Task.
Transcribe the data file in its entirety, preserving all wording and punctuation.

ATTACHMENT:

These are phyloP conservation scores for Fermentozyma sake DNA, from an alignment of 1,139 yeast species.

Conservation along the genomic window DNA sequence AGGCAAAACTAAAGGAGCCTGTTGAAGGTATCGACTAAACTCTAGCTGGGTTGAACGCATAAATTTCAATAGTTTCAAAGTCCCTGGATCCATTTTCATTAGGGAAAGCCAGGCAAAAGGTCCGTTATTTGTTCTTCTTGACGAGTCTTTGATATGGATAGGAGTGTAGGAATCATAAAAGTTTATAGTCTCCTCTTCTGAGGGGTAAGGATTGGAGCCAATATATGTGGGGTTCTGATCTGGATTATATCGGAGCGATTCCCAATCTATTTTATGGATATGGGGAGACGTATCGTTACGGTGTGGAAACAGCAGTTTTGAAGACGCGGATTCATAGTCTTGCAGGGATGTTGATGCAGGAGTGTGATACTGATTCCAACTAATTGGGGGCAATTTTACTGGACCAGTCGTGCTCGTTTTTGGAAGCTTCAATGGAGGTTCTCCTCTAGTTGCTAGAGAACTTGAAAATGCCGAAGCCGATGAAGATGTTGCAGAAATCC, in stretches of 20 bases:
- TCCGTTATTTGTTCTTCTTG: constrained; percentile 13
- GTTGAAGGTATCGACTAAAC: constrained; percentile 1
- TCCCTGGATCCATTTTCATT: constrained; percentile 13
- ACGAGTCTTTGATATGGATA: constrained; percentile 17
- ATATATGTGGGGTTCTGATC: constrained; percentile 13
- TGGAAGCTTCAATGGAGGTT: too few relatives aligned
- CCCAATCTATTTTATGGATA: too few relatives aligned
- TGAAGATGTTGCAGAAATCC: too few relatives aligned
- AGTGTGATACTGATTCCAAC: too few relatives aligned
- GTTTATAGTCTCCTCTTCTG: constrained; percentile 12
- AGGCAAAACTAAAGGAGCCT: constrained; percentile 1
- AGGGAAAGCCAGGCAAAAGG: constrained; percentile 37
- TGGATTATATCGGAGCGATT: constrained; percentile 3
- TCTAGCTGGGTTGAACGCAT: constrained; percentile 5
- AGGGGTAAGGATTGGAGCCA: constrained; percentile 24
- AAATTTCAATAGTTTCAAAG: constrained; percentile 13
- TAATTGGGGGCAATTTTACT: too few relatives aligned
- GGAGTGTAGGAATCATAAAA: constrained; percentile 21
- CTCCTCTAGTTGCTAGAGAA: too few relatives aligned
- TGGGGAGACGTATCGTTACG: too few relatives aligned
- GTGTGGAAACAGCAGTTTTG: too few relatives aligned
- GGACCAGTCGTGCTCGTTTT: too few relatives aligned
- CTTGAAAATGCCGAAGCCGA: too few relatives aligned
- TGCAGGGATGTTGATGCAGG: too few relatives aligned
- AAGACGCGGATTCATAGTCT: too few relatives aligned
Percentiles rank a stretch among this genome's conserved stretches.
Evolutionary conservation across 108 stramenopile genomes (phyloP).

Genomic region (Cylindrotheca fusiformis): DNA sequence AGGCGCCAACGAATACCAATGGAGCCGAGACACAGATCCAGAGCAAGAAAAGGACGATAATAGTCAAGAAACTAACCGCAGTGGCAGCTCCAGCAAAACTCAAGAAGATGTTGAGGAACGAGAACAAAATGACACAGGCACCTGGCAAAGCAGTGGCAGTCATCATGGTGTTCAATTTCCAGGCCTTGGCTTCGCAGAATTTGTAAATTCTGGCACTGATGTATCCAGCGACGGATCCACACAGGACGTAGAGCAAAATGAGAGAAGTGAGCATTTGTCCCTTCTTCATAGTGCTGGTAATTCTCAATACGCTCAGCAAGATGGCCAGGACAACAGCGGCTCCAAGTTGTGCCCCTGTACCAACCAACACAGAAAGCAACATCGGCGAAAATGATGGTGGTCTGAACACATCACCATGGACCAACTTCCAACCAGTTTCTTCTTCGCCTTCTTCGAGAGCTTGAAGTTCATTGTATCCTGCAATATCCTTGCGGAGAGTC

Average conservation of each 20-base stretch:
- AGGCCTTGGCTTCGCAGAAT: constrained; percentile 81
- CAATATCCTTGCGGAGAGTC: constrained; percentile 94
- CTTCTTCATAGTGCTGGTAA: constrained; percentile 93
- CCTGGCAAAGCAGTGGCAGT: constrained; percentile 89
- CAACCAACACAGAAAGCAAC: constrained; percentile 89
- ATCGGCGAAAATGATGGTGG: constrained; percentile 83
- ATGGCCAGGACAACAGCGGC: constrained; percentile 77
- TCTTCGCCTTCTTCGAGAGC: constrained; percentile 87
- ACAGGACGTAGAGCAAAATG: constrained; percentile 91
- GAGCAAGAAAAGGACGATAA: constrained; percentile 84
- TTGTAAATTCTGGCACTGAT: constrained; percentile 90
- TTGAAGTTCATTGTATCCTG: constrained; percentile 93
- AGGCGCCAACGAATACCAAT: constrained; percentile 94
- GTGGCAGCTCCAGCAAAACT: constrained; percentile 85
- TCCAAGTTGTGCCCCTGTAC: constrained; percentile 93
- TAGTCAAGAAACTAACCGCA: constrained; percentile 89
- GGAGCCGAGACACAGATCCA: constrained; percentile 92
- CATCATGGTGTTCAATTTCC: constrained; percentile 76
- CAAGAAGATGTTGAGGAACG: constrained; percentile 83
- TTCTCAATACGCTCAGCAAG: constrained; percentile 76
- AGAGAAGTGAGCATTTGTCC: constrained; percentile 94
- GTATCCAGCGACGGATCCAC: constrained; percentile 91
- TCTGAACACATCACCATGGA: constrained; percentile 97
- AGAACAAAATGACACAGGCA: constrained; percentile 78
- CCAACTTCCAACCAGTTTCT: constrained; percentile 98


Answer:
These are phyloP conservation scores for Fermentozyma sake DNA, from an alignment of 1,139 yeast species.

Conservation along the genomic window DNA sequence AGGCAAAACTAAAGGAGCCTGTTGAAGGTATCGACTAAACTCTAGCTGGGTTGAACGCATAAATTTCAATAGTTTCAAAGTCCCTGGATCCATTTTCATTAGGGAAAGCCAGGCAAAAGGTCCGTTATTTGTTCTTCTTGACGAGTCTTTGATATGGATAGGAGTGTAGGAATCATAAAAGTTTATAGTCTCCTCTTCTGAGGGGTAAGGATTGGAGCCAATATATGTGGGGTTCTGATCTGGATTATATCGGAGCGATTCCCAATCTATTTTATGGATATGGGGAGACGTATCGTTACGGTGTGGAAACAGCAGTTTTGAAGACGCGGATTCATAGTCTTGCAGGGATGTTGATGCAGGAGTGTGATACTGATTCCAACTAATTGGGGGCAATTTTACTGGACCAGTCGTGCTCGTTTTTGGAAGCTTCAATGGAGGTTCTCCTCTAGTTGCTAGAGAACTTGAAAATGCCGAAGCCGATGAAGATGTTGCAGAAATCC, in stretches of 20 bases:
- TCCGTTATTTGTTCTTCTTG: constrained; percentile 13
- GTTGAAGGTATCGACTAAAC: constrained; percentile 1
- TCCCTGGATCCATTTTCATT: constrained; percentile 13
- ACGAGTCTTTGATATGGATA: constrained; percentile 17
- ATATATGTGGGGTTCTGATC: constrained; percentile 13
- TGGAAGCTTCAATGGAGGTT: too few relatives aligned
- CCCAATCTATTTTATGGATA: too few relatives aligned
- TGAAGATGTTGCAGAAATCC: too few relatives aligned
- AGTGTGATACTGATTCCAAC: too few relatives aligned
- GTTTATAGTCTCCTCTTCTG: constrained; percentile 12
- AGGCAAAACTAAAGGAGCCT: constrained; percentile 1
- AGGGAAAGCCAGGCAAAAGG: constrained; percentile 37
- TGGATTATATCGGAGCGATT: constrained; percentile 3
- TCTAGCTGGGTTGAACGCAT: constrained; percentile 5
- AGGGGTAAGGATTGGAGCCA: constrained; percentile 24
- AAATTTCAATAGTTTCAAAG: constrained; percentile 13
- TAATTGGGGGCAATTTTACT: too few relatives aligned
- GGAGTGTAGGAATCATAAAA: constrained; percentile 21
- CTCCTCTAGTTGCTAGAGAA: too few relatives aligned
- TGGGGAGACGTATCGTTACG: too few relatives aligned
- GTGTGGAAACAGCAGTTTTG: too few relatives aligned
- GGACCAGTCGTGCTCGTTTT: too few relatives aligned
- CTTGAAAATGCCGAAGCCGA: too few relatives aligned
- TGCAGGGATGTTGATGCAGG: too few relatives aligned
- AAGACGCGGATTCATAGTCT: too few relatives aligned
Percentiles rank a stretch among this genome's conserved stretches.
Evolutionary conservation across 108 stramenopile genomes (phyloP).

Genomic region (Cylindrotheca fusiformis): DNA sequence AGGCGCCAACGAATACCAATGGAGCCGAGACACAGATCCAGAGCAAGAAAAGGACGATAATAGTCAAGAAACTAACCGCAGTGGCAGCTCCAGCAAAACTCAAGAAGATGTTGAGGAACGAGAACAAAATGACACAGGCACCTGGCAAAGCAGTGGCAGTCATCATGGTGTTCAATTTCCAGGCCTTGGCTTCGCAGAATTTGTAAATTCTGGCACTGATGTATCCAGCGACGGATCCACACAGGACGTAGAGCAAAATGAGAGAAGTGAGCATTTGTCCCTTCTTCATAGTGCTGGTAATTCTCAATACGCTCAGCAAGATGGCCAGGACAACAGCGGCTCCAAGTTGTGCCCCTGTACCAACCAACACAGAAAGCAACATCGGCGAAAATGATGGTGGTCTGAACACATCACCATGGACCAACTTCCAACCAGTTTCTTCTTCGCCTTCTTCGAGAGCTTGAAGTTCATTGTATCCTGCAATATCCTTGCGGAGAGTC

Average conservation of each 20-base stretch:
- AGGCCTTGGCTTCGCAGAAT: constrained; percentile 81
- CAATATCCTTGCGGAGAGTC: constrained; percentile 94
- CTTCTTCATAGTGCTGGTAA: constrained; percentile 93
- CCTGGCAAAGCAGTGGCAGT: constrained; percentile 89
- CAACCAACACAGAAAGCAAC: constrained; percentile 89
- ATCGGCGAAAATGATGGTGG: constrained; percentile 83
- ATGGCCAGGACAACAGCGGC: constrained; percentile 77
- TCTTCGCCTTCTTCGAGAGC: constrained; percentile 87
- ACAGGACGTAGAGCAAAATG: constrained; percentile 91
- GAGCAAGAAAAGGACGATAA: constrained; percentile 84
- TTGTAAATTCTGGCACTGAT: constrained; percentile 90
- TTGAAGTTCATTGTATCCTG: constrained; percentile 93
- AGGCGCCAACGAATACCAAT: constrained; percentile 94
- GTGGCAGCTCCAGCAAAACT: constrained; percentile 85
- TCCAAGTTGTGCCCCTGTAC: constrained; percentile 93
- TAGTCAAGAAACTAACCGCA: constrained; percentile 89
- GGAGCCGAGACACAGATCCA: constrained; percentile 92
- CATCATGGTGTTCAATTTCC: constrained; percentile 76
- CAAGAAGATGTTGAGGAACG: constrained; percentile 83
- TTCTCAATACGCTCAGCAAG: constrained; percentile 76
- AGAGAAGTGAGCATTTGTCC: constrained; percentile 94
- GTATCCAGCGACGGATCCAC: constrained; percentile 91
- TCTGAACACATCACCATGGA: constrained; percentile 97
- AGAACAAAATGACACAGGCA: constrained; percentile 78
- CCAACTTCCAACCAGTTTCT: constrained; percentile 98